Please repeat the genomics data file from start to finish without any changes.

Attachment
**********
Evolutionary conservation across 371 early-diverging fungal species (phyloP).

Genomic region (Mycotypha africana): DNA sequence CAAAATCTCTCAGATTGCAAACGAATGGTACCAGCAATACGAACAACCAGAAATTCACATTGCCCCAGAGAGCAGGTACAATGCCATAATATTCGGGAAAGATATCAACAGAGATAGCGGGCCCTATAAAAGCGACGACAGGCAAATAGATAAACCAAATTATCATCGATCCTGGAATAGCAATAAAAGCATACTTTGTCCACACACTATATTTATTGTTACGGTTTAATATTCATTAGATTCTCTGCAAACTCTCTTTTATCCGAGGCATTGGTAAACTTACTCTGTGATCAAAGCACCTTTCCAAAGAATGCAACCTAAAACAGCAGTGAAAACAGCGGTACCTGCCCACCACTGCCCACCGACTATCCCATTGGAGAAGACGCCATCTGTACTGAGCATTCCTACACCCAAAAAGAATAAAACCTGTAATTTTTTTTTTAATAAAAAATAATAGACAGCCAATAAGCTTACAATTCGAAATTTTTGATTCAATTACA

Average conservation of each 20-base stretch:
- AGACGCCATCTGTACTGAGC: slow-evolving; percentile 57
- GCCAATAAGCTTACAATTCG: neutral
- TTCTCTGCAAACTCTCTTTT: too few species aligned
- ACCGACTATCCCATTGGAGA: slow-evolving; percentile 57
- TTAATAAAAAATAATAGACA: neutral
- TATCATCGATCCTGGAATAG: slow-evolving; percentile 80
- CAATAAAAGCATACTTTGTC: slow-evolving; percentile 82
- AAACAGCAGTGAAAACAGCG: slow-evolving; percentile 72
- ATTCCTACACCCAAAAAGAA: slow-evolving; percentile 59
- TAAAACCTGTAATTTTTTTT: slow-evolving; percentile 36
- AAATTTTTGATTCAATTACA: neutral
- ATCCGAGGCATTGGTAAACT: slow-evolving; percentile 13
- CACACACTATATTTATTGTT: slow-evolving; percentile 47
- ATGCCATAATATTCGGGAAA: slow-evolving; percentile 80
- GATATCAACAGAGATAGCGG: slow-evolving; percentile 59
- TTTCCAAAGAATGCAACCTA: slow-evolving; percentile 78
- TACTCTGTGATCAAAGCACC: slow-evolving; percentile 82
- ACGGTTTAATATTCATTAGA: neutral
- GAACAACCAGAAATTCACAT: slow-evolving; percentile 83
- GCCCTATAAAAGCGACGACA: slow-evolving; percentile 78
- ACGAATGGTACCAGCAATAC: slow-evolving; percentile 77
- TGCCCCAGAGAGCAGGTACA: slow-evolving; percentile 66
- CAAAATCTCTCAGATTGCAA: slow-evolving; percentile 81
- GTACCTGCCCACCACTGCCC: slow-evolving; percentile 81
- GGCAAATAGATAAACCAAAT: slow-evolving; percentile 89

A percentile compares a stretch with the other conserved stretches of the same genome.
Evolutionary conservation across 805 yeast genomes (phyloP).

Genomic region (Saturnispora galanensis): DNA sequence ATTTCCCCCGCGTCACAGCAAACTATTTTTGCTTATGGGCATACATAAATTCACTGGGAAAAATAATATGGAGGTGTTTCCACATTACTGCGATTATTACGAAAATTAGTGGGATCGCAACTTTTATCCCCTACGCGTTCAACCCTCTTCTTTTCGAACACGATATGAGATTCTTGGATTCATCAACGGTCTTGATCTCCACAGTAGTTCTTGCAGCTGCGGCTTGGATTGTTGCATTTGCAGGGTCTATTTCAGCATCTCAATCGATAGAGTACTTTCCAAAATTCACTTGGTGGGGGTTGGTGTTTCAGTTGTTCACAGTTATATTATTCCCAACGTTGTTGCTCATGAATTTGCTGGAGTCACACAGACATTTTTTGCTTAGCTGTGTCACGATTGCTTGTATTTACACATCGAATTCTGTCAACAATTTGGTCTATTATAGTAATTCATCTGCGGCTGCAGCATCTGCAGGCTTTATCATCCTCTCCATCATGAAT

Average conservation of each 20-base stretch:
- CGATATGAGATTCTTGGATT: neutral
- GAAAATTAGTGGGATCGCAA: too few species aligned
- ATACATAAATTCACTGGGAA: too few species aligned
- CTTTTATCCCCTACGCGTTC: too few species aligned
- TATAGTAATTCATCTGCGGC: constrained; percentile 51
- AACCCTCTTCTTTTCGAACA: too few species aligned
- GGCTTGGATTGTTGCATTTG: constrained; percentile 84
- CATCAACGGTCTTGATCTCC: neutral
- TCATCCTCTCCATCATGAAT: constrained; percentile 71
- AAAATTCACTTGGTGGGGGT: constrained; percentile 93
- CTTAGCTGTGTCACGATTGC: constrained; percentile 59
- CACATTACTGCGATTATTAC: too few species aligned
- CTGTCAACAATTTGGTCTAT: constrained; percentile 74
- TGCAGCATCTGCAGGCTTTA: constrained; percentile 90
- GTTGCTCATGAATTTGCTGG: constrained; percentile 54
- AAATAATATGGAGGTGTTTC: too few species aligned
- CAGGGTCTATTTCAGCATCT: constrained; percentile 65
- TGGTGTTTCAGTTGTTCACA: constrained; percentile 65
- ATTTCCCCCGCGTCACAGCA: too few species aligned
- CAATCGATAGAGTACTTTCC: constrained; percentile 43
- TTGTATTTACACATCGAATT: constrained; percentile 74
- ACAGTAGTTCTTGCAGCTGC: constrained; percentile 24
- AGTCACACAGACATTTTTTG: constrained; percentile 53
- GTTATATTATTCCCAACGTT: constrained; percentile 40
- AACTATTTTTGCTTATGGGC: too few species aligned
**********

Evolutionary conservation across 371 early-diverging fungal species (phyloP).

Genomic region (Mycotypha africana): DNA sequence CAAAATCTCTCAGATTGCAAACGAATGGTACCAGCAATACGAACAACCAGAAATTCACATTGCCCCAGAGAGCAGGTACAATGCCATAATATTCGGGAAAGATATCAACAGAGATAGCGGGCCCTATAAAAGCGACGACAGGCAAATAGATAAACCAAATTATCATCGATCCTGGAATAGCAATAAAAGCATACTTTGTCCACACACTATATTTATTGTTACGGTTTAATATTCATTAGATTCTCTGCAAACTCTCTTTTATCCGAGGCATTGGTAAACTTACTCTGTGATCAAAGCACCTTTCCAAAGAATGCAACCTAAAACAGCAGTGAAAACAGCGGTACCTGCCCACCACTGCCCACCGACTATCCCATTGGAGAAGACGCCATCTGTACTGAGCATTCCTACACCCAAAAAGAATAAAACCTGTAATTTTTTTTTTAATAAAAAATAATAGACAGCCAATAAGCTTACAATTCGAAATTTTTGATTCAATTACA

Average conservation of each 20-base stretch:
- AGACGCCATCTGTACTGAGC: slow-evolving; percentile 57
- GCCAATAAGCTTACAATTCG: neutral
- TTCTCTGCAAACTCTCTTTT: too few species aligned
- ACCGACTATCCCATTGGAGA: slow-evolving; percentile 57
- TTAATAAAAAATAATAGACA: neutral
- TATCATCGATCCTGGAATAG: slow-evolving; percentile 80
- CAATAAAAGCATACTTTGTC: slow-evolving; percentile 82
- AAACAGCAGTGAAAACAGCG: slow-evolving; percentile 72
- ATTCCTACACCCAAAAAGAA: slow-evolving; percentile 59
- TAAAACCTGTAATTTTTTTT: slow-evolving; percentile 36
- AAATTTTTGATTCAATTACA: neutral
- ATCCGAGGCATTGGTAAACT: slow-evolving; percentile 13
- CACACACTATATTTATTGTT: slow-evolving; percentile 47
- ATGCCATAATATTCGGGAAA: slow-evolving; percentile 80
- GATATCAACAGAGATAGCGG: slow-evolving; percentile 59
- TTTCCAAAGAATGCAACCTA: slow-evolving; percentile 78
- TACTCTGTGATCAAAGCACC: slow-evolving; percentile 82
- ACGGTTTAATATTCATTAGA: neutral
- GAACAACCAGAAATTCACAT: slow-evolving; percentile 83
- GCCCTATAAAAGCGACGACA: slow-evolving; percentile 78
- ACGAATGGTACCAGCAATAC: slow-evolving; percentile 77
- TGCCCCAGAGAGCAGGTACA: slow-evolving; percentile 66
- CAAAATCTCTCAGATTGCAA: slow-evolving; percentile 81
- GTACCTGCCCACCACTGCCC: slow-evolving; percentile 81
- GGCAAATAGATAAACCAAAT: slow-evolving; percentile 89

A percentile compares a stretch with the other conserved stretches of the same genome.
Evolutionary conservation across 805 yeast genomes (phyloP).

Genomic region (Saturnispora galanensis): DNA sequence ATTTCCCCCGCGTCACAGCAAACTATTTTTGCTTATGGGCATACATAAATTCACTGGGAAAAATAATATGGAGGTGTTTCCACATTACTGCGATTATTACGAAAATTAGTGGGATCGCAACTTTTATCCCCTACGCGTTCAACCCTCTTCTTTTCGAACACGATATGAGATTCTTGGATTCATCAACGGTCTTGATCTCCACAGTAGTTCTTGCAGCTGCGGCTTGGATTGTTGCATTTGCAGGGTCTATTTCAGCATCTCAATCGATAGAGTACTTTCCAAAATTCACTTGGTGGGGGTTGGTGTTTCAGTTGTTCACAGTTATATTATTCCCAACGTTGTTGCTCATGAATTTGCTGGAGTCACACAGACATTTTTTGCTTAGCTGTGTCACGATTGCTTGTATTTACACATCGAATTCTGTCAACAATTTGGTCTATTATAGTAATTCATCTGCGGCTGCAGCATCTGCAGGCTTTATCATCCTCTCCATCATGAAT

Average conservation of each 20-base stretch:
- CGATATGAGATTCTTGGATT: neutral
- GAAAATTAGTGGGATCGCAA: too few species aligned
- ATACATAAATTCACTGGGAA: too few species aligned
- CTTTTATCCCCTACGCGTTC: too few species aligned
- TATAGTAATTCATCTGCGGC: constrained; percentile 51
- AACCCTCTTCTTTTCGAACA: too few species aligned
- GGCTTGGATTGTTGCATTTG: constrained; percentile 84
- CATCAACGGTCTTGATCTCC: neutral
- TCATCCTCTCCATCATGAAT: constrained; percentile 71
- AAAATTCACTTGGTGGGGGT: constrained; percentile 93
- CTTAGCTGTGTCACGATTGC: constrained; percentile 59
- CACATTACTGCGATTATTAC: too few species aligned
- CTGTCAACAATTTGGTCTAT: constrained; percentile 74
- TGCAGCATCTGCAGGCTTTA: constrained; percentile 90
- GTTGCTCATGAATTTGCTGG: constrained; percentile 54
- AAATAATATGGAGGTGTTTC: too few species aligned
- CAGGGTCTATTTCAGCATCT: constrained; percentile 65
- TGGTGTTTCAGTTGTTCACA: constrained; percentile 65
- ATTTCCCCCGCGTCACAGCA: too few species aligned
- CAATCGATAGAGTACTTTCC: constrained; percentile 43
- TTGTATTTACACATCGAATT: constrained; percentile 74
- ACAGTAGTTCTTGCAGCTGC: constrained; percentile 24
- AGTCACACAGACATTTTTTG: constrained; percentile 53
- GTTATATTATTCCCAACGTT: constrained; percentile 40
- AACTATTTTTGCTTATGGGC: too few species aligned